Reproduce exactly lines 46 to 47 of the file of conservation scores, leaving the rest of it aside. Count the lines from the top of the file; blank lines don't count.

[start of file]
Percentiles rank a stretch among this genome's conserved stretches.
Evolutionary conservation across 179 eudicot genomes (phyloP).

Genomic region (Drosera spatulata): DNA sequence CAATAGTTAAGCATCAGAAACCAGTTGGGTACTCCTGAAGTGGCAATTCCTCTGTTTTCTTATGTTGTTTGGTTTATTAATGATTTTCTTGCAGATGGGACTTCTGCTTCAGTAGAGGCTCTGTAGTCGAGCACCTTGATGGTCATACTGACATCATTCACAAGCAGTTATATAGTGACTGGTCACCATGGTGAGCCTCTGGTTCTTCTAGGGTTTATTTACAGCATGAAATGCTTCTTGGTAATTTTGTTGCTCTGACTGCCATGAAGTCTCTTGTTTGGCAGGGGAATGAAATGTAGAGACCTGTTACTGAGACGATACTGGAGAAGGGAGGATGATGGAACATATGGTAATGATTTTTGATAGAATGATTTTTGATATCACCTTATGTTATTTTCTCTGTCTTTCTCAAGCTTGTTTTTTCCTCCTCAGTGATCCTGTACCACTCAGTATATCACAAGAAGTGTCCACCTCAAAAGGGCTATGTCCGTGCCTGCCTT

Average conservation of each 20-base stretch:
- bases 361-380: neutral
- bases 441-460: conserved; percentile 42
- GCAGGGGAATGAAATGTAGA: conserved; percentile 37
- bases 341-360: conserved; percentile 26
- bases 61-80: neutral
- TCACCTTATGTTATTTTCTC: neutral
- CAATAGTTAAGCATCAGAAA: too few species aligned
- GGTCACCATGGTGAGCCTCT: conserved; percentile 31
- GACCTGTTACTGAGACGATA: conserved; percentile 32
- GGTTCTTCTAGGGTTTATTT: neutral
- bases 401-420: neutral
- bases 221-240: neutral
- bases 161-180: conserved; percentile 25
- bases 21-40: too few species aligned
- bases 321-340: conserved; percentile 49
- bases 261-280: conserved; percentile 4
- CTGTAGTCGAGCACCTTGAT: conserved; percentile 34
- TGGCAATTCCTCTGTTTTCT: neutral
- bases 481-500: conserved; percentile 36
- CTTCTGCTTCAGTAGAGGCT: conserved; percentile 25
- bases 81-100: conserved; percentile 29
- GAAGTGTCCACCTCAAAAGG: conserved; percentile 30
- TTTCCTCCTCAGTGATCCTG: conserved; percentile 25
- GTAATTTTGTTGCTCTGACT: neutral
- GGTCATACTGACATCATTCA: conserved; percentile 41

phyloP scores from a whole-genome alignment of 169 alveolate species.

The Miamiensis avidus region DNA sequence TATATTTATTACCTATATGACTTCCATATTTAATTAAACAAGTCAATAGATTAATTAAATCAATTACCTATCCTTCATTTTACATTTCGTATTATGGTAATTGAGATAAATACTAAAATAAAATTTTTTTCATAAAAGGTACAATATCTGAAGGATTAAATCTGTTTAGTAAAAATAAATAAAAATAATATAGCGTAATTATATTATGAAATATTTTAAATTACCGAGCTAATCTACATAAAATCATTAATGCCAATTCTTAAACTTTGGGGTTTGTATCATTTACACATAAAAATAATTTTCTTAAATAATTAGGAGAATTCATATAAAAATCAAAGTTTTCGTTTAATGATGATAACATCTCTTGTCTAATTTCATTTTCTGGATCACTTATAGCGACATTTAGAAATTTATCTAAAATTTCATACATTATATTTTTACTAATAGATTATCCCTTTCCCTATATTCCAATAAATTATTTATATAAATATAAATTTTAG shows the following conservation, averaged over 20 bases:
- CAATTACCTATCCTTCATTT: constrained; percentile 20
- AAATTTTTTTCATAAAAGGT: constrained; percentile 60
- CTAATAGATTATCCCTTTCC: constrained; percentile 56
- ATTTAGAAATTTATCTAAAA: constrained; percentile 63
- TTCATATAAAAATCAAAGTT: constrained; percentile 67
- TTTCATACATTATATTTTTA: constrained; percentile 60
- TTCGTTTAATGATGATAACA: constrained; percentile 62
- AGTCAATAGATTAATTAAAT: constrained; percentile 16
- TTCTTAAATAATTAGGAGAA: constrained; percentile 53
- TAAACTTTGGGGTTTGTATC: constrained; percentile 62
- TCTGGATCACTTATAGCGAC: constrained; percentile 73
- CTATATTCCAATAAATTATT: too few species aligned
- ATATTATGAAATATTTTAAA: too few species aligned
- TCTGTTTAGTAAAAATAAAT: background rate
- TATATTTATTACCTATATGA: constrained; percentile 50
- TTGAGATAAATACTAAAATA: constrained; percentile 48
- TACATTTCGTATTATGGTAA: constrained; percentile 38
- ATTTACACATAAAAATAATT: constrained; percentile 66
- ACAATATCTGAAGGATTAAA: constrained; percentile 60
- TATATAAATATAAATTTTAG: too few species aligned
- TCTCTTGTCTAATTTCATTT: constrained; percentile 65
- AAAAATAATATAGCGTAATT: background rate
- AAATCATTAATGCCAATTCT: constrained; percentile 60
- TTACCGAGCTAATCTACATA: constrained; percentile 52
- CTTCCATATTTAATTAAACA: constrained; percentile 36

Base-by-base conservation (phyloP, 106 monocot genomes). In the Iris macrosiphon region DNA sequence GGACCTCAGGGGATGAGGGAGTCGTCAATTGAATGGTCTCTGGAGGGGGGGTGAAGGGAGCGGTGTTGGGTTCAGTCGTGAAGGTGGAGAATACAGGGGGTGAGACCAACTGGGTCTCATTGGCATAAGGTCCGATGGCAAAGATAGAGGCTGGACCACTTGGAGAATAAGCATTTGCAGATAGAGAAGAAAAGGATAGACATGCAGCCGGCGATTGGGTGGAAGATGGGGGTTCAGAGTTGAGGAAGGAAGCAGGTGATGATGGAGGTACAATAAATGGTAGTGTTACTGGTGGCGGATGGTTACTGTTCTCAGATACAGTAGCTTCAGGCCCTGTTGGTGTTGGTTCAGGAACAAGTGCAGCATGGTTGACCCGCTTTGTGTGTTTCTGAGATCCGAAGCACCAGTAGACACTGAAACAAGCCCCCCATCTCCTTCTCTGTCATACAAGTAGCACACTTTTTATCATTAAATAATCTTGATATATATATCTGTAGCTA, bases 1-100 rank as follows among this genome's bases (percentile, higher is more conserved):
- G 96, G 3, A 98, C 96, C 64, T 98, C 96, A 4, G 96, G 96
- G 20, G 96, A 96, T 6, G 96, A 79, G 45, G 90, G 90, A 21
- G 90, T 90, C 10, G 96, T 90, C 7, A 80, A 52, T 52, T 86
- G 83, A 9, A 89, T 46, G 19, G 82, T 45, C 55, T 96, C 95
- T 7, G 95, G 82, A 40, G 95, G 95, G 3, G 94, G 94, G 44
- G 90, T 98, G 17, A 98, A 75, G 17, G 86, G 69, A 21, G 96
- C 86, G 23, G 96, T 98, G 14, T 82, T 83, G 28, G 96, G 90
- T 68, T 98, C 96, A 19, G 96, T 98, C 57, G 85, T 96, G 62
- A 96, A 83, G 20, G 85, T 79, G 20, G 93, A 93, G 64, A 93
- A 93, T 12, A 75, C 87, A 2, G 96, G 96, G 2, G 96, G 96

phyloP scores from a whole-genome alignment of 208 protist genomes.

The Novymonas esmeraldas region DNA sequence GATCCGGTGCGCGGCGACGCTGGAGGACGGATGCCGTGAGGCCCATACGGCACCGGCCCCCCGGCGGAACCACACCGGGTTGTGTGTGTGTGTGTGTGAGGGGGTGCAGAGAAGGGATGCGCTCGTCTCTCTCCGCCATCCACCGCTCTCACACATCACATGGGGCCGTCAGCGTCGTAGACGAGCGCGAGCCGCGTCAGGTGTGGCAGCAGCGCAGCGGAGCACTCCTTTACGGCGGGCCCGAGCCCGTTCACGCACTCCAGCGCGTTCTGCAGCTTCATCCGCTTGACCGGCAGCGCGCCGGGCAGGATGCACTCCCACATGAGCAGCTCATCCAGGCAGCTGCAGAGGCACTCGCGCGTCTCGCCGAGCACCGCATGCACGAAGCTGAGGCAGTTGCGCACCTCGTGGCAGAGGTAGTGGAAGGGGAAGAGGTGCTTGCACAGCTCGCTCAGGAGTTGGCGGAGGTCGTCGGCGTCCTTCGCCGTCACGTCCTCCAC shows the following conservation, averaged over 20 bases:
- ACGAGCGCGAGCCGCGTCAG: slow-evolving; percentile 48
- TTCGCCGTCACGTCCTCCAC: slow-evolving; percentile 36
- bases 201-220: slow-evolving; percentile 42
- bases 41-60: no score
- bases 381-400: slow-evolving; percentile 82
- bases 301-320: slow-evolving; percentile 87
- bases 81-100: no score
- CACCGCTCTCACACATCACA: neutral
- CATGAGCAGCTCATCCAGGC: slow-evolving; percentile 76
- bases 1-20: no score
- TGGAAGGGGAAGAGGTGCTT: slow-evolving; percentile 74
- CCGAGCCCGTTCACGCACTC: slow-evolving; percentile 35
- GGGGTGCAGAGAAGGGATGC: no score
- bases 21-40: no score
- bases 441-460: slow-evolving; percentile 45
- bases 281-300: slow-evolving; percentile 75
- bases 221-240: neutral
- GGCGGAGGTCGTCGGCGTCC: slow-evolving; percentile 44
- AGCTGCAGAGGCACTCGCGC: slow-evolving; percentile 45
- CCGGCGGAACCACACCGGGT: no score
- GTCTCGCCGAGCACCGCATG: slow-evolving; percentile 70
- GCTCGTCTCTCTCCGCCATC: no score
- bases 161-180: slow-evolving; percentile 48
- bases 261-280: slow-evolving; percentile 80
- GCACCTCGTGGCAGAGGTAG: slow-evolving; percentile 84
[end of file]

- TATATTTATTACCTATATGA: constrained; percentile 50
- TTGAGATAAATACTAAAATA: constrained; percentile 48